Bitcoin wasn’t even a thing, when I last extensively travelled…
Just before the last big trip I took, I opened up a second bank account, especially to use to withdraw my travel money. My original account was used as a host for the bulk of my funds and my second account was used as the one I withdrew money from at the ATMs all over the world.
I thought I was so smart, saving 0.5% on my international withdrawal fees with the second account compared to my standard one. I thought I was being extra safe by not having all my eggs in one basket. The next time I travel, I will do things differently however but before I get into that, I should explain a little around what this post is about.
What is Bitcoin to Resfeber?
You will have seen lots of stories about the Bitcoin bubble, presenting Bitcoin as an investment opportunity. Here at Resfeber, we have no interest in that whatsoever. We see Bitcoin as a money system that has greater levels of transparency, ethics and fairness. We have no investments in Bitcoin and never will have.
Here is what we mean about fairness…
Banks have been getting away with charging us a percentage to withdraw our own money for years. So much so, that we just accept it as the norm but let’s think about that for a moment.
We give a global bank our money and if we want them to give us some of it back and we are not in our home country, they are going to charge us a 3% commission. Not because it costs them any more but just because they can.
Then they have a buffer between the real exchange rate and their own exchange rate, where they are making another few percent on each transaction. Travellers are being robbed blind by global banks.
Example: A bank marketing it’s self as ‘the worlds local bank’ charges 2.75% foreign withdrawal fee and their current exchange rate on euros is £1 = €1.03 when the live rate is actually €1.08. That works out as 7.55% fee in total on ATM withdrawals abroad.
Losing 7.5% of your total travel fund, in our opinion, is a rip off. It doesn’t have to be this way however and Bitcoin could be the answer…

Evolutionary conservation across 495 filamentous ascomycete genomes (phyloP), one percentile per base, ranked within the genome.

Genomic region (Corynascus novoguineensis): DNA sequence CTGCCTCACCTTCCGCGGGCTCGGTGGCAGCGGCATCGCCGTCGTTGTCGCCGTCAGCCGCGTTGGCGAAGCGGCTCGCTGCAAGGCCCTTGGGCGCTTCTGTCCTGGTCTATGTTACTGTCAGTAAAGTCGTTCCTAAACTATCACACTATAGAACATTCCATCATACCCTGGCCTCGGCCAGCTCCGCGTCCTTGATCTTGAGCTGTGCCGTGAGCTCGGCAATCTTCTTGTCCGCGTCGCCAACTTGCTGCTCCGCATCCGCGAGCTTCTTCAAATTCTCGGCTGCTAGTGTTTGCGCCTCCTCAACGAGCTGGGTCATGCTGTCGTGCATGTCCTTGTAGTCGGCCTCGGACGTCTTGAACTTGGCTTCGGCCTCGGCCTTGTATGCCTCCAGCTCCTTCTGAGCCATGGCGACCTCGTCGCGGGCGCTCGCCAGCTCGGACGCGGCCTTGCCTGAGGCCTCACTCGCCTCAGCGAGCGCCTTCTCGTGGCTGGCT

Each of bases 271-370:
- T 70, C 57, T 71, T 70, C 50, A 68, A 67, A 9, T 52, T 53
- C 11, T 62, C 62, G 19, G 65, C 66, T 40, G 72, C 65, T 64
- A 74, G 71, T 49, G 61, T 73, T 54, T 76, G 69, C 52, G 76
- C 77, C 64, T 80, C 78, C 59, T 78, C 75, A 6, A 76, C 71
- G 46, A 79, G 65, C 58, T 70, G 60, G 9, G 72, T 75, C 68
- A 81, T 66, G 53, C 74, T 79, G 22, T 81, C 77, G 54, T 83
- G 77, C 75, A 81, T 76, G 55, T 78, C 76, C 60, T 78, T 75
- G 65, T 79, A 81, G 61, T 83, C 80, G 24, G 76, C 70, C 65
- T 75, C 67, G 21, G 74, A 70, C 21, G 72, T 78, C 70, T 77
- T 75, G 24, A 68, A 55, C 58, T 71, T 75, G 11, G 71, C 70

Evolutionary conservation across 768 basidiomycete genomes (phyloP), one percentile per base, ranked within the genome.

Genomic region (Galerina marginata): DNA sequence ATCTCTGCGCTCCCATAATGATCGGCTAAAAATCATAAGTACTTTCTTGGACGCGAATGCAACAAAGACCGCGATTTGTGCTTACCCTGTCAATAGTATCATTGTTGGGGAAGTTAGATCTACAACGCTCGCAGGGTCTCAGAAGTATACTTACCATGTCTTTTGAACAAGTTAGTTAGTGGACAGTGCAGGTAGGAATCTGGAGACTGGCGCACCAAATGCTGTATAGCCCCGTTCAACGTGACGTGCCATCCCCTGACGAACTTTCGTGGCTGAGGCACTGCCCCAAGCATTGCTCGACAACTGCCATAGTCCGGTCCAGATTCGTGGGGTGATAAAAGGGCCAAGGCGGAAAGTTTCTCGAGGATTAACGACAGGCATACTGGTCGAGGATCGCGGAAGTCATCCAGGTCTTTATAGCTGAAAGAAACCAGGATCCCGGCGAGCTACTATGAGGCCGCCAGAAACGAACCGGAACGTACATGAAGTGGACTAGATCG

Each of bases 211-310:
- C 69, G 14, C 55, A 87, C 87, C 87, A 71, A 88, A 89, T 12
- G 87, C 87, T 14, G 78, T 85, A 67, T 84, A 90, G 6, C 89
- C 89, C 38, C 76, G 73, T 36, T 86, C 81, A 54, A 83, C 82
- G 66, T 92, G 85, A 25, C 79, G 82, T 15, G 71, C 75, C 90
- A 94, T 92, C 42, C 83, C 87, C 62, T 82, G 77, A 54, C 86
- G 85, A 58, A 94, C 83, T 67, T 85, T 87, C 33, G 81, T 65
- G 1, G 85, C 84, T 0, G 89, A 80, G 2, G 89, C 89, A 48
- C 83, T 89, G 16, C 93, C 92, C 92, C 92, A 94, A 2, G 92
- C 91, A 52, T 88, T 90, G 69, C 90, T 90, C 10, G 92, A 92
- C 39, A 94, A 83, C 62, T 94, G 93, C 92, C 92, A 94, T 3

Bitcoin Bad Press
The cryptocurrency has a tarnished reputation due to high-profile cases involving Silk Road and WikiLeaks. Both of these website have been involved in illegal activity and used the Bitcoin system to fund it.
It is unfair to blame Bitcoin for their activities however. That would be like saying the internet is bad because these sites used it. The internet is a reflection of people’s actions and people do good and bad things. Bitcoin is the same – it can be used for charity, just as easily as illegal activity.
Much of the bad press and negativity Bitcoin is coming up against, is because the traditional banking system is afraid that Bitcoin is a better system than they have. Established banks are banning transactions through them involving Bitcoin, in an effort to reduce its growth.
The banking industry is so afraid because they are used to being the sole individuals scrutinising their own transactions and deciding how much money they should make.
Bitcoin is scrutinised in a community way. The banks take a cut from your transactions, whilst with Bitcoin the cut comes from newly created funds, so you don’t lose any money from your transaction.
You shouldn’t just blindly accept all you read though, not here, nor in the newspapers. I have tried and tested the platform myself and found it to be a safe and fair system, if you do your research. You should do the same, if you are considering using Bitcoin.
Whilst Bitcoin may have an image problem due to media splashes and high-profile cases, we should always remember that it was the current banking system that caused the financial crash of 2008 and that it is not in any way, a full-proof system.
Banking On Bitcoin